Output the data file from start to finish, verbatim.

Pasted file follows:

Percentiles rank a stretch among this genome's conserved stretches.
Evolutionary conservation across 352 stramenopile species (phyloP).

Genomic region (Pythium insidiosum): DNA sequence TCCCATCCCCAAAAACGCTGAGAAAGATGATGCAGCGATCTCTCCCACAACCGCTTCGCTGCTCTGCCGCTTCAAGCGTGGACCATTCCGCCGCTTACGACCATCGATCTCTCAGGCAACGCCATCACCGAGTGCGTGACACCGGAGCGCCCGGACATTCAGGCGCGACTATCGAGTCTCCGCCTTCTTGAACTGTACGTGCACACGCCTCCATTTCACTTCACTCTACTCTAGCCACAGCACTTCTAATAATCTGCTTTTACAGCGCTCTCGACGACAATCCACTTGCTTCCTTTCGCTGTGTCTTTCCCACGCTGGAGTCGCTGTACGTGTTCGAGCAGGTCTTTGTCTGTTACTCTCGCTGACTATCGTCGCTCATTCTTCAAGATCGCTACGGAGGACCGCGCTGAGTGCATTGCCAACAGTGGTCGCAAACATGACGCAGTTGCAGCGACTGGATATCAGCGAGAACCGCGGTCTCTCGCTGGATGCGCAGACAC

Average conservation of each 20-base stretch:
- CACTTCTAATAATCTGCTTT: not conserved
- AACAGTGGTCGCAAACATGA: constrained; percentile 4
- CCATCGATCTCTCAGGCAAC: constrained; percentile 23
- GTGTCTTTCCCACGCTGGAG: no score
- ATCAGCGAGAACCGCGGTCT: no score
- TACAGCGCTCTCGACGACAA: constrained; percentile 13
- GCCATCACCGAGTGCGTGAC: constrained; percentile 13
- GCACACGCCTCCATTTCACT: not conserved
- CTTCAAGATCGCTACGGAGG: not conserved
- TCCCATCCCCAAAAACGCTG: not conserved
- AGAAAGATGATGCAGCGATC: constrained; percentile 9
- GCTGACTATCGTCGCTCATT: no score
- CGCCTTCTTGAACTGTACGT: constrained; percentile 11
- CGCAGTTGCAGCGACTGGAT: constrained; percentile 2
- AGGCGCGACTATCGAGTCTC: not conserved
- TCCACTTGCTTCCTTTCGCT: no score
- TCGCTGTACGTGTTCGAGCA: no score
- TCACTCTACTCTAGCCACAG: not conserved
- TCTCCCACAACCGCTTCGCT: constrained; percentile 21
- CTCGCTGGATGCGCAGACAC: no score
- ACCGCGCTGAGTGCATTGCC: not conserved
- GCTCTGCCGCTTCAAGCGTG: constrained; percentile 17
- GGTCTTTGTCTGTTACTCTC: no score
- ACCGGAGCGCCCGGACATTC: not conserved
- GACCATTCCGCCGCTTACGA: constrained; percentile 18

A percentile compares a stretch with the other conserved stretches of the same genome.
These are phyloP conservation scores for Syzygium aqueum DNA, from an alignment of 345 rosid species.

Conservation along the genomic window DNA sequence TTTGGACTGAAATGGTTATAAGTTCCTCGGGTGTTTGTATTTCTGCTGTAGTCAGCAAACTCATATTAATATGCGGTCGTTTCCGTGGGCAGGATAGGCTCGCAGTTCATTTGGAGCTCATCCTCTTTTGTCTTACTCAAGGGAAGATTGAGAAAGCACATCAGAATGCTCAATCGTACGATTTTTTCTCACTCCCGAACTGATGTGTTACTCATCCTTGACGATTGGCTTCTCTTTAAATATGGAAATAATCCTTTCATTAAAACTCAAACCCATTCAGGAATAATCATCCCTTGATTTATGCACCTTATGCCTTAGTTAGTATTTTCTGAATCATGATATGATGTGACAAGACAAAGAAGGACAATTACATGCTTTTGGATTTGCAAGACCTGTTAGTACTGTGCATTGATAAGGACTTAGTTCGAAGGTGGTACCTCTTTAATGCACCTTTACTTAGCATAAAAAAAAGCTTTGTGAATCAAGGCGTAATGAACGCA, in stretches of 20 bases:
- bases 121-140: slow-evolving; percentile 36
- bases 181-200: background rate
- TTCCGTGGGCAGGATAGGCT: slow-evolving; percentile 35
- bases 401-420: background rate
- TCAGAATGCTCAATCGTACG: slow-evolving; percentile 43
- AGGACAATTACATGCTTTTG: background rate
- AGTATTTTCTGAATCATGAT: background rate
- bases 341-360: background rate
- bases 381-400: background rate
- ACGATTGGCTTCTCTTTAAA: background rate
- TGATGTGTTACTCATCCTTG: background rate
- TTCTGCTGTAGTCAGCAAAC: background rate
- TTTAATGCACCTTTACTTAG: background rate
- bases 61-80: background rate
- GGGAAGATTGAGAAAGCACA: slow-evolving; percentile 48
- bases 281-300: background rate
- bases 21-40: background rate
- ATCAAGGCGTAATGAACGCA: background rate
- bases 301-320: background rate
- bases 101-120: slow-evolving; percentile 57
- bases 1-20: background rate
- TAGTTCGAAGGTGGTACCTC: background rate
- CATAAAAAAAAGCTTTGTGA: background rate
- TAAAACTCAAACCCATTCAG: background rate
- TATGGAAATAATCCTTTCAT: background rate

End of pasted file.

Percentiles rank a stretch among this genome's conserved stretches.
Evolutionary conservation across 352 stramenopile species (phyloP).

Genomic region (Pythium insidiosum): DNA sequence TCCCATCCCCAAAAACGCTGAGAAAGATGATGCAGCGATCTCTCCCACAACCGCTTCGCTGCTCTGCCGCTTCAAGCGTGGACCATTCCGCCGCTTACGACCATCGATCTCTCAGGCAACGCCATCACCGAGTGCGTGACACCGGAGCGCCCGGACATTCAGGCGCGACTATCGAGTCTCCGCCTTCTTGAACTGTACGTGCACACGCCTCCATTTCACTTCACTCTACTCTAGCCACAGCACTTCTAATAATCTGCTTTTACAGCGCTCTCGACGACAATCCACTTGCTTCCTTTCGCTGTGTCTTTCCCACGCTGGAGTCGCTGTACGTGTTCGAGCAGGTCTTTGTCTGTTACTCTCGCTGACTATCGTCGCTCATTCTTCAAGATCGCTACGGAGGACCGCGCTGAGTGCATTGCCAACAGTGGTCGCAAACATGACGCAGTTGCAGCGACTGGATATCAGCGAGAACCGCGGTCTCTCGCTGGATGCGCAGACAC

Average conservation of each 20-base stretch:
- CACTTCTAATAATCTGCTTT: not conserved
- AACAGTGGTCGCAAACATGA: constrained; percentile 4
- CCATCGATCTCTCAGGCAAC: constrained; percentile 23
- GTGTCTTTCCCACGCTGGAG: no score
- ATCAGCGAGAACCGCGGTCT: no score
- TACAGCGCTCTCGACGACAA: constrained; percentile 13
- GCCATCACCGAGTGCGTGAC: constrained; percentile 13
- GCACACGCCTCCATTTCACT: not conserved
- CTTCAAGATCGCTACGGAGG: not conserved
- TCCCATCCCCAAAAACGCTG: not conserved
- AGAAAGATGATGCAGCGATC: constrained; percentile 9
- GCTGACTATCGTCGCTCATT: no score
- CGCCTTCTTGAACTGTACGT: constrained; percentile 11
- CGCAGTTGCAGCGACTGGAT: constrained; percentile 2
- AGGCGCGACTATCGAGTCTC: not conserved
- TCCACTTGCTTCCTTTCGCT: no score
- TCGCTGTACGTGTTCGAGCA: no score
- TCACTCTACTCTAGCCACAG: not conserved
- TCTCCCACAACCGCTTCGCT: constrained; percentile 21
- CTCGCTGGATGCGCAGACAC: no score
- ACCGCGCTGAGTGCATTGCC: not conserved
- GCTCTGCCGCTTCAAGCGTG: constrained; percentile 17
- GGTCTTTGTCTGTTACTCTC: no score
- ACCGGAGCGCCCGGACATTC: not conserved
- GACCATTCCGCCGCTTACGA: constrained; percentile 18

A percentile compares a stretch with the other conserved stretches of the same genome.
These are phyloP conservation scores for Syzygium aqueum DNA, from an alignment of 345 rosid species.

Conservation along the genomic window DNA sequence TTTGGACTGAAATGGTTATAAGTTCCTCGGGTGTTTGTATTTCTGCTGTAGTCAGCAAACTCATATTAATATGCGGTCGTTTCCGTGGGCAGGATAGGCTCGCAGTTCATTTGGAGCTCATCCTCTTTTGTCTTACTCAAGGGAAGATTGAGAAAGCACATCAGAATGCTCAATCGTACGATTTTTTCTCACTCCCGAACTGATGTGTTACTCATCCTTGACGATTGGCTTCTCTTTAAATATGGAAATAATCCTTTCATTAAAACTCAAACCCATTCAGGAATAATCATCCCTTGATTTATGCACCTTATGCCTTAGTTAGTATTTTCTGAATCATGATATGATGTGACAAGACAAAGAAGGACAATTACATGCTTTTGGATTTGCAAGACCTGTTAGTACTGTGCATTGATAAGGACTTAGTTCGAAGGTGGTACCTCTTTAATGCACCTTTACTTAGCATAAAAAAAAGCTTTGTGAATCAAGGCGTAATGAACGCA, in stretches of 20 bases:
- bases 121-140: slow-evolving; percentile 36
- bases 181-200: background rate
- TTCCGTGGGCAGGATAGGCT: slow-evolving; percentile 35
- bases 401-420: background rate
- TCAGAATGCTCAATCGTACG: slow-evolving; percentile 43
- AGGACAATTACATGCTTTTG: background rate
- AGTATTTTCTGAATCATGAT: background rate
- bases 341-360: background rate
- bases 381-400: background rate
- ACGATTGGCTTCTCTTTAAA: background rate
- TGATGTGTTACTCATCCTTG: background rate
- TTCTGCTGTAGTCAGCAAAC: background rate
- TTTAATGCACCTTTACTTAG: background rate
- bases 61-80: background rate
- GGGAAGATTGAGAAAGCACA: slow-evolving; percentile 48
- bases 281-300: background rate
- bases 21-40: background rate
- ATCAAGGCGTAATGAACGCA: background rate
- bases 301-320: background rate
- bases 101-120: slow-evolving; percentile 57
- bases 1-20: background rate
- TAGTTCGAAGGTGGTACCTC: background rate
- CATAAAAAAAAGCTTTGTGA: background rate
- TAAAACTCAAACCCATTCAG: background rate
- TATGGAAATAATCCTTTCAT: background rate